A dealership’s plan: Food, fun and, ultimately, sales

When it comes to marketing, dealers have lots of options these days with Internet shopping commonplace and social media exploding. But while Georgia dealer Mike Bowsher embraces digital options, he still prefers the hands-on approach of good old-fashioned events.

On Saturday, Bowsher expects as many as 1,500 potential customers to drop by his Carl Black Buick-GMC dealership in suburban Atlanta. Carl Black Automotive Group is partnering with Ally Financial, Operation Homefront Georgia and the National Charity League Northeast Atlanta to donate 1,000 backpacks filled with school supplies for children of area military personnel. The families will pick up backpacks and enjoy live country music, games and refreshments all day Saturday.

Bowsher feels it’s his duty to give back. And he knows that people who spend a few fun-filled hours at his dealership will remember it when it’s time to buy a car.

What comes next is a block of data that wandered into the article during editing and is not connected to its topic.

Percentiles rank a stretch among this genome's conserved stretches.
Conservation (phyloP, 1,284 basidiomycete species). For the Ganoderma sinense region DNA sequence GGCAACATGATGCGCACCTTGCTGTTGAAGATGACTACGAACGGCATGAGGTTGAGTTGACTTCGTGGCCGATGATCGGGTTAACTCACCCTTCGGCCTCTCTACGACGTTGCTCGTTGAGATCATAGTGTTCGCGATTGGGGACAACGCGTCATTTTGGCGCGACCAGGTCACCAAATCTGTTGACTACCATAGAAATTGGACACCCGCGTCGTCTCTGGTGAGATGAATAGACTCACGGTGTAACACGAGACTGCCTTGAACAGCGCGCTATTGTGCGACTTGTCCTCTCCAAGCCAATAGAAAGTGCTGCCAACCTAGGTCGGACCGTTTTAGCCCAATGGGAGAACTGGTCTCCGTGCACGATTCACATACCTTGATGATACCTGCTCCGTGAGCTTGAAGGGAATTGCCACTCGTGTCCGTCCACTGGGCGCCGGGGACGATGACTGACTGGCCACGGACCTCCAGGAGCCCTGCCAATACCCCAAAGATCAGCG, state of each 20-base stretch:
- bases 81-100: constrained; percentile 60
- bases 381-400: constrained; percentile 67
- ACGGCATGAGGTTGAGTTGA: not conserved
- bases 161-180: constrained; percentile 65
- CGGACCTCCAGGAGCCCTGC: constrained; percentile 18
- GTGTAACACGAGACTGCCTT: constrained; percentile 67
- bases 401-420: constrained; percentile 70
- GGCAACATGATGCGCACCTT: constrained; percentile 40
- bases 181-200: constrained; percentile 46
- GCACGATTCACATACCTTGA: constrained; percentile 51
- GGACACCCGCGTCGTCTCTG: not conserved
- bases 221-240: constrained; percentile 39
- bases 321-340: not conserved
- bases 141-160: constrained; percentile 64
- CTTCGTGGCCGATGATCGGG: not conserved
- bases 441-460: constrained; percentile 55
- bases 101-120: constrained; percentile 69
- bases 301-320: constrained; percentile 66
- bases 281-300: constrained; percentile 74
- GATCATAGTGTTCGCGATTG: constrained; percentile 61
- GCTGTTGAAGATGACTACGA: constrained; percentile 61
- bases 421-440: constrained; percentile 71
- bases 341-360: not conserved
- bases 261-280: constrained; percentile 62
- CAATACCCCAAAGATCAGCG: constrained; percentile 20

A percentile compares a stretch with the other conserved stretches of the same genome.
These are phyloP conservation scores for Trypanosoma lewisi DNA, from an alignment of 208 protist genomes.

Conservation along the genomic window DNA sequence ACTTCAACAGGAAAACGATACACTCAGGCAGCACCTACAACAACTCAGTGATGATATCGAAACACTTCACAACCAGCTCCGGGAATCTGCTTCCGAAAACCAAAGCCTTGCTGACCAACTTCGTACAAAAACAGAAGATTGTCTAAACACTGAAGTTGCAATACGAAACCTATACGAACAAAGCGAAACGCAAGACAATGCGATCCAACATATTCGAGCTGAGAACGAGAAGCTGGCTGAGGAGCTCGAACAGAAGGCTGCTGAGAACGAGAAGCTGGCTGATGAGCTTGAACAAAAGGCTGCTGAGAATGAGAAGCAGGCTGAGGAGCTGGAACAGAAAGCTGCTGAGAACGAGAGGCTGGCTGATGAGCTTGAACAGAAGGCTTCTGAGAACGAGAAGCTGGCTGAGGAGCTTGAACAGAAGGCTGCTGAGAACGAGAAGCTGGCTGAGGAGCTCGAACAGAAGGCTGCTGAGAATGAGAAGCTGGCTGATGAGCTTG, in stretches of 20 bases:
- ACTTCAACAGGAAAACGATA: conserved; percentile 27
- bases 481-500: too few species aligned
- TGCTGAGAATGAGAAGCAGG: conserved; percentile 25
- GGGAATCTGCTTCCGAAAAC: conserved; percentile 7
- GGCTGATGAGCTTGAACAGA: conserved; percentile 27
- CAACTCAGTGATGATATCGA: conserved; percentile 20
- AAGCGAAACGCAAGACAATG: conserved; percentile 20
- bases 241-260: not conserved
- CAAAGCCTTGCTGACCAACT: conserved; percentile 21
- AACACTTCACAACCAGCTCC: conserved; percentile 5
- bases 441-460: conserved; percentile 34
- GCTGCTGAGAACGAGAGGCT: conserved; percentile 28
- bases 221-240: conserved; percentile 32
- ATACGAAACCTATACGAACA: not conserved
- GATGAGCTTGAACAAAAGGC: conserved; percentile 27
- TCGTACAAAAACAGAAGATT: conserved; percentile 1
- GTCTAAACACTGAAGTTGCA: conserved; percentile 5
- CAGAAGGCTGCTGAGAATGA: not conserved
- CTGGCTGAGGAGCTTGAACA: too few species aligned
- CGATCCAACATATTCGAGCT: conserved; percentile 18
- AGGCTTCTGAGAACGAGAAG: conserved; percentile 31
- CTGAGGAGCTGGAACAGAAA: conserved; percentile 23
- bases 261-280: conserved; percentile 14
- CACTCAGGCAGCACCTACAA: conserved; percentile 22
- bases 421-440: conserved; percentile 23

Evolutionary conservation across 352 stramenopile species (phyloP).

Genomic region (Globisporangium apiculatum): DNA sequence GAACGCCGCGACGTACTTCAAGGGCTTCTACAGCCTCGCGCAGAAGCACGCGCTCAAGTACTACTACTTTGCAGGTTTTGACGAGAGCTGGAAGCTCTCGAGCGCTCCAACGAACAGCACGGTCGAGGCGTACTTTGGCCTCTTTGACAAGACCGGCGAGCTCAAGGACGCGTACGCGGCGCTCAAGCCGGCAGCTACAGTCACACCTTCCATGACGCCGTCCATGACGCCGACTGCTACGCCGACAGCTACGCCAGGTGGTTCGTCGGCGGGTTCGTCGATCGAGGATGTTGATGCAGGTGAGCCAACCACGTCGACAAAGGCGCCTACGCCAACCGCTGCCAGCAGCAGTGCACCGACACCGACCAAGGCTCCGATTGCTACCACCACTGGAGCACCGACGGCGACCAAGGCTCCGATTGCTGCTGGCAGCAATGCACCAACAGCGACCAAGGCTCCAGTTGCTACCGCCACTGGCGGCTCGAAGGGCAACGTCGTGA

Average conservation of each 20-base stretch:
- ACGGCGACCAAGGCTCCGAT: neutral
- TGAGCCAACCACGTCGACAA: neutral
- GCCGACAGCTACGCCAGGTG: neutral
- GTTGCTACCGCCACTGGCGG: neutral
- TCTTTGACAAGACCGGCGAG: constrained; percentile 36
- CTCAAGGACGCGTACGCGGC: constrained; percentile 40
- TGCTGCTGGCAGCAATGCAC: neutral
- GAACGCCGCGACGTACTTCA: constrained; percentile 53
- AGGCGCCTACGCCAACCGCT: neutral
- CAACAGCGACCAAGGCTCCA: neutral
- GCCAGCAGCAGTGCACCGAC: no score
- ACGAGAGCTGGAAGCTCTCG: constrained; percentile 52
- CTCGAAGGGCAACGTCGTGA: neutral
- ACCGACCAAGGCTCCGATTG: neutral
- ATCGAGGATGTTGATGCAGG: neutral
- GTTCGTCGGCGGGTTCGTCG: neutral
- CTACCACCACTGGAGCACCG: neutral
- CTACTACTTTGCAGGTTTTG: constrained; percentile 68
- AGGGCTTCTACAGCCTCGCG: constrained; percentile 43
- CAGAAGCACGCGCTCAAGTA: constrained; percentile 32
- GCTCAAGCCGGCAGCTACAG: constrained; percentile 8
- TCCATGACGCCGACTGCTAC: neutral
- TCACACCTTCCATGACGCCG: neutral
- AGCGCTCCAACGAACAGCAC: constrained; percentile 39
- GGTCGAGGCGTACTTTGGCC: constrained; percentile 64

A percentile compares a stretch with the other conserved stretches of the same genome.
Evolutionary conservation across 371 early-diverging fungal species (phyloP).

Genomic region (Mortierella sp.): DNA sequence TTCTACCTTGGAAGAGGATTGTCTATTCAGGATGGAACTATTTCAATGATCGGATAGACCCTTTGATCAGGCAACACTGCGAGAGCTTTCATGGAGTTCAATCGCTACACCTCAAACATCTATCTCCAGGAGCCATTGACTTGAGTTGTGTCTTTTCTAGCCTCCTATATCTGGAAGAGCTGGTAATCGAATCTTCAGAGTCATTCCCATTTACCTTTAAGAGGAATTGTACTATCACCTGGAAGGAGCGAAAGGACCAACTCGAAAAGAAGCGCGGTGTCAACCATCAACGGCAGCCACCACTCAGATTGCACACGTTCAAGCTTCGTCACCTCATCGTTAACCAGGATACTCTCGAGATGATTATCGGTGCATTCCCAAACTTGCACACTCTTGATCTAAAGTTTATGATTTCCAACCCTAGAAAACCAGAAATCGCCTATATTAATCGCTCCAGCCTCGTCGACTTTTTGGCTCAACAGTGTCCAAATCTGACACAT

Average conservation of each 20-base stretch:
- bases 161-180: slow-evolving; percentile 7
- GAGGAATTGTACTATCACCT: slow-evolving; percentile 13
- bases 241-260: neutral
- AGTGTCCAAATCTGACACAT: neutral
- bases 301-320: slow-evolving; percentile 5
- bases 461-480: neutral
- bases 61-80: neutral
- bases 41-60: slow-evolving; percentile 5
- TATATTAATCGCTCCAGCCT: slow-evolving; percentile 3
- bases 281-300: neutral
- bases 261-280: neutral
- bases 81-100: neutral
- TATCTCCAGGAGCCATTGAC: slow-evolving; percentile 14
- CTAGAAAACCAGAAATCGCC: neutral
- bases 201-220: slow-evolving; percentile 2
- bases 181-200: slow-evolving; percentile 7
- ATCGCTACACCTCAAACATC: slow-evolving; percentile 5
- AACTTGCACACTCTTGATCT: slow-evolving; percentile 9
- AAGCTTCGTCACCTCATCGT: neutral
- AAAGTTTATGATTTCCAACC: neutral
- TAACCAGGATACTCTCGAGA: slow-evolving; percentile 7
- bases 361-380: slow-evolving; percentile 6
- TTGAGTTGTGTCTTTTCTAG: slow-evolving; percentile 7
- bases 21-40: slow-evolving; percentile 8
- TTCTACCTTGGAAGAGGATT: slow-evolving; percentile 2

“Our forte is events,” Bowsher told me after he helped pack up the backpacks at the dealership this week. “You won’t see us on TV or radio that much.”

Across his dealerships in Atlanta, Nashville and Orlando, Bowsher says he spends hundreds of thousands of dollars a year on event marketing. It accounts for nearly half of his marketing budget.

The group’s biggest effort of the year is taking as many as 450 customers to the Country Music Association awards in Nashville every year. The stores also host events and go out to community gatherings such as rodeos and food festivals. People will stand in line for an hour to get a Carl Black temporary tattoo, he says.

Making those connections, with no strings attached, eventually pays off.

“It brings people here. They touch the cars,” Bowsher said. “When they’re ready for a car, they always think of Carl Black.”

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